Thinking About Stories Using YouTube Video Essays

An Improv Instructor Prepares, part III

4 min readJul 25, 2021

At one point, Improv will only be limited by your imagination. You should fire up your imagination by mimicking the masters. Here are three video channels I watch a lot of.

At one point, your technique will be solid. You’ll need to practice regularly; perform shows, and maybe even have tried teaching. And you’ll have read all the improv books, and then what?

I reached a point where I my technique caught up with my imagination, and then I had the top of my head blown off by Every Frame A Painting.

The greatest YouTube Channel that no longer exists.

Every Frame A Painting — Every video a lesson

EFAP was a YouTube channel that created brilliant video essays about the use of film techniques. It’s intelligent, and entertaining, and also incredibly sharp about pointing out what works and why.

Watch this clip about How to do Visual Comedy. The techniques about scene transitions, physical comedy and finding creative ways to enter the frame/stage fits perfectly into an improv masterclass.

This game subtly inspired Centre of the Universe

The video on Jackie Chan is perhaps the most well-known video, and most delightful to watch. But look a bit closer and you’ll find the essence of Improv narratives and storytelling;

  • Foreshadowing/Set up & pay off: At 2:08 we see Jackie framing a wide shot to introduce a staircase — at 2:20 we see the staircase used in the next scene
  • What happens next: (1:08) Each action creates a logical reaction — by following the logic, we get a joke”
  • The rhythm of a fight scene (4:16) The pattern and sequence of strikes creating an invisible rhythm that isn’t noticed until its not there.
Not just action — but action comedy

Watch this with the Learner’s Eye [article to come] and you’ll find ideas to incorporate into Improv.

One day, I was bored, and lazily drifted over to a video that looked boring…

I can also recommend the Akira Kurosawa movement video

Suddenly, that weekend, I was inspired to find triangles in scenes, play with lines and levels. The usual sitcom fourth wall arc wasn’t enough; flat scenes were boring. Suddenly, that became an extra tool in scenework and composition.

A good video essayist breaks down the story and tells you the techniques to look for. Some of the techniques are so subtle you feel the effect on you, but you don’t know why or how it works. It’s Jackie Chan’s rhythm of a fight scene.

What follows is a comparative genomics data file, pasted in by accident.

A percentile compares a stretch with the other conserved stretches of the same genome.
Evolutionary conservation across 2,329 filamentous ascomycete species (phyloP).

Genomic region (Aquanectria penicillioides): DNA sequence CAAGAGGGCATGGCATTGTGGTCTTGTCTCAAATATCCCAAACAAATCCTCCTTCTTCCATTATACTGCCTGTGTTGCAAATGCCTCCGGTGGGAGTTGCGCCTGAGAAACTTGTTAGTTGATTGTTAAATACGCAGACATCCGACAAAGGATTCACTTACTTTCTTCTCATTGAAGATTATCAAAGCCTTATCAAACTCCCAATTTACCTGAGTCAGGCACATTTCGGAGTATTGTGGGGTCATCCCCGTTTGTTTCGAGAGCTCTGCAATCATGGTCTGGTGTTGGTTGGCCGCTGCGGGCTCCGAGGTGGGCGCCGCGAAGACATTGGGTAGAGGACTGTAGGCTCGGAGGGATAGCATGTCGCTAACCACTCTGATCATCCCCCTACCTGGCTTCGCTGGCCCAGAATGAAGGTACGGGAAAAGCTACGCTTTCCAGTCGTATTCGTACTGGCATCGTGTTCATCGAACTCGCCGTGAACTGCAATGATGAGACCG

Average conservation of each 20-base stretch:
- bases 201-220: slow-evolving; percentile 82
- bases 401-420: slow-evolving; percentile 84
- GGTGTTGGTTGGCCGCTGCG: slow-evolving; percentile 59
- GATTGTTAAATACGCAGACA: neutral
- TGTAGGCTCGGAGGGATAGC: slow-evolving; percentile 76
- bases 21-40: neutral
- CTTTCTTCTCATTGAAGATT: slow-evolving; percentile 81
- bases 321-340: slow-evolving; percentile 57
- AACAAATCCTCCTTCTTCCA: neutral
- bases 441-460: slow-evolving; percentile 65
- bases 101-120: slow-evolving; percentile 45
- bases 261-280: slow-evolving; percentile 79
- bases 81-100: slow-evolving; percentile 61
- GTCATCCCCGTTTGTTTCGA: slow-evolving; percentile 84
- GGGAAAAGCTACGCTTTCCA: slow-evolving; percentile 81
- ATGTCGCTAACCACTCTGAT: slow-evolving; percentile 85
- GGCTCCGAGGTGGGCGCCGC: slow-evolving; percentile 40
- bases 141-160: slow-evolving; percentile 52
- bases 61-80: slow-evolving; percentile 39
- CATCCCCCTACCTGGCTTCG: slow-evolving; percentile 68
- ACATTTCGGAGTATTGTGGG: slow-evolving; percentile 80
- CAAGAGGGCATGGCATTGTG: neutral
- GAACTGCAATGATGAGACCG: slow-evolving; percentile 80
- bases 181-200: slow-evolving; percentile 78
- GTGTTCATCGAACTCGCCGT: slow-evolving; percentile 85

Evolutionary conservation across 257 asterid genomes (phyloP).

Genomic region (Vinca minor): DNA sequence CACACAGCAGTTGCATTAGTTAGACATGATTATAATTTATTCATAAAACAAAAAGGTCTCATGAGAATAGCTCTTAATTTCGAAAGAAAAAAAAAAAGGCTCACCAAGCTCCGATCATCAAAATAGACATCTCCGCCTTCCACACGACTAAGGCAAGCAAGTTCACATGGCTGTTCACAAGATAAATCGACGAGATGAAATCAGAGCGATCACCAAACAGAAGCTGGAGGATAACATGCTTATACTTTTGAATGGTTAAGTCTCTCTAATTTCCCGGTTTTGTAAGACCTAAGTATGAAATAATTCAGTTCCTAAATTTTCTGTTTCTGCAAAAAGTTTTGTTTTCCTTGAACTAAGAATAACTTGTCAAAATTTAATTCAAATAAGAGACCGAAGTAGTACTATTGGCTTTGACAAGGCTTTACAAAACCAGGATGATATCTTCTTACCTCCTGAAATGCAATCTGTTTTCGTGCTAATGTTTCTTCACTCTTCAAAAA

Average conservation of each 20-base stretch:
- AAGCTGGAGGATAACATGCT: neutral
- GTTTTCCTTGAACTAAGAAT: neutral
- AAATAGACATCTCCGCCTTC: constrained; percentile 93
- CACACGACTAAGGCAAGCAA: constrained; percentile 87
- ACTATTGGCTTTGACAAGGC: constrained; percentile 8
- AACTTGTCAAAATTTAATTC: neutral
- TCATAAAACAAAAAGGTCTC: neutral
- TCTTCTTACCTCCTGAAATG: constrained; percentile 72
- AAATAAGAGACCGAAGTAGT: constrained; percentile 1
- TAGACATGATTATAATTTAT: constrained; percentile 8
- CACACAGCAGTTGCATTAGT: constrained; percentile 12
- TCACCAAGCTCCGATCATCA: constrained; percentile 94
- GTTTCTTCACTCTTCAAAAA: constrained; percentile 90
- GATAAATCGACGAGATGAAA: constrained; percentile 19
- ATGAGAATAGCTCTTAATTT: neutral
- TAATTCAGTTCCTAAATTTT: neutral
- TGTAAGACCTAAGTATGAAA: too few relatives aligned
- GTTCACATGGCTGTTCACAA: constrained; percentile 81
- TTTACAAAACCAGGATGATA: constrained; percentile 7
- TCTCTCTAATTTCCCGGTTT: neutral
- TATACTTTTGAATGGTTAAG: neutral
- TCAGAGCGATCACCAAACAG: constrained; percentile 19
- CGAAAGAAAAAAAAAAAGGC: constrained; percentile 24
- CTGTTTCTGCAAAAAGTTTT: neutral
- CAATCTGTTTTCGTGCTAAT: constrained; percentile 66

It’s also how you know that The Rise of Skywalker was a terrible film — instinctively, you can feel that the filmmakers made terrible choices. And if you have somebody pointing out the other choices, you’ll realise how bad it looks.

Red Letter Media — Hack frauds who love film

Red Letter Media are a bunch of old nerds geeking out about films and Star Trek and Star Wars. They absolutely hated Rise of Skywalker, and they spent 70 minutes bellyaching about it.

But not about the mythos, or the politics, or the fanboy; they complained about the filmmaking and storytelling techniques. Two minutes in, one of the hack frauds noted: “This feels like six films cut into one — filmmaking using 5-second Vine videos — like a haunted house where the scares aren’t all that scary, so they make the ride go by really fast.”

They call themselves hack frauds, not me

The RedLetterMedia crew love Star Wars, they love films, and they get it. They can talk about the story issues while also balancing the need to create a profitable IP and compete with the MCU. I loved watching their Rise of Skywalker predictions video with the benefit of hindsight; they look at how nothing was properly set up or resolved in Last Jedi or Force Awakens, which is why everything is a mess.

Watching The Snyder Cut is also instructive. They really emphasize the importance of editing and a director’s vision. Watching them contrast Whedon’s comedy and light quippy Marvel tone versus Snyder’s character focus makes it clear: Snyder was right all along.

As honourable mention, I’m going to shout out Filmento’s video on Avengers and Lessons from the Screenplay’s The Fault in Our Star Wars. One idea from the video stands out: how Jyn Erso is passive and she makes no real choices, while Rey’s choices move the story forward.

I also loved the Gone Girl and Shaun of the Dead videos.

But there’s also one video series I watch — and it’s the classic.

Whose Line is it Anyway — Old Videos

Watch this. In 90 seconds, Ryan establishes a platform, sets up and delivers his Blind Lines, kisses Colin and creates a character. Colin delivers an amazing pun and then escalates like crazy with just three lines. And that’s just the first 90 seconds.

“Here’s some pie. Oh, remember the a la mode.

Watch these pros do Three-headed Broadway Star. They fumble but recover quickly, call out their own mistakes and keep it going until the ending. Watch it again focusing on Ryan’s face — you can tell he’s completely switched on, aware of every mistake, but keeping it going. Watch it again focusing on Wayne’s face — when he messes up, when he spots Drew mess up, when he catches Ryan’s game perfectly.

And take me on a …!

I watch Whose Lines clips before I do classes, partly because they’re really funny and uplifting; partly to remember how fast Improv is. But also because there’s always something to learn, if you’re looking for it.

This is part of a 4-part trilogy on how I prepare for Improv classes. I might make it a Hitchhiker 5-out-of-3.

  1. Learning while teaching
  2. The books I recommend
  3. My secret training, revealed! (this post!)
  4. Live well; it is the greatest preparation




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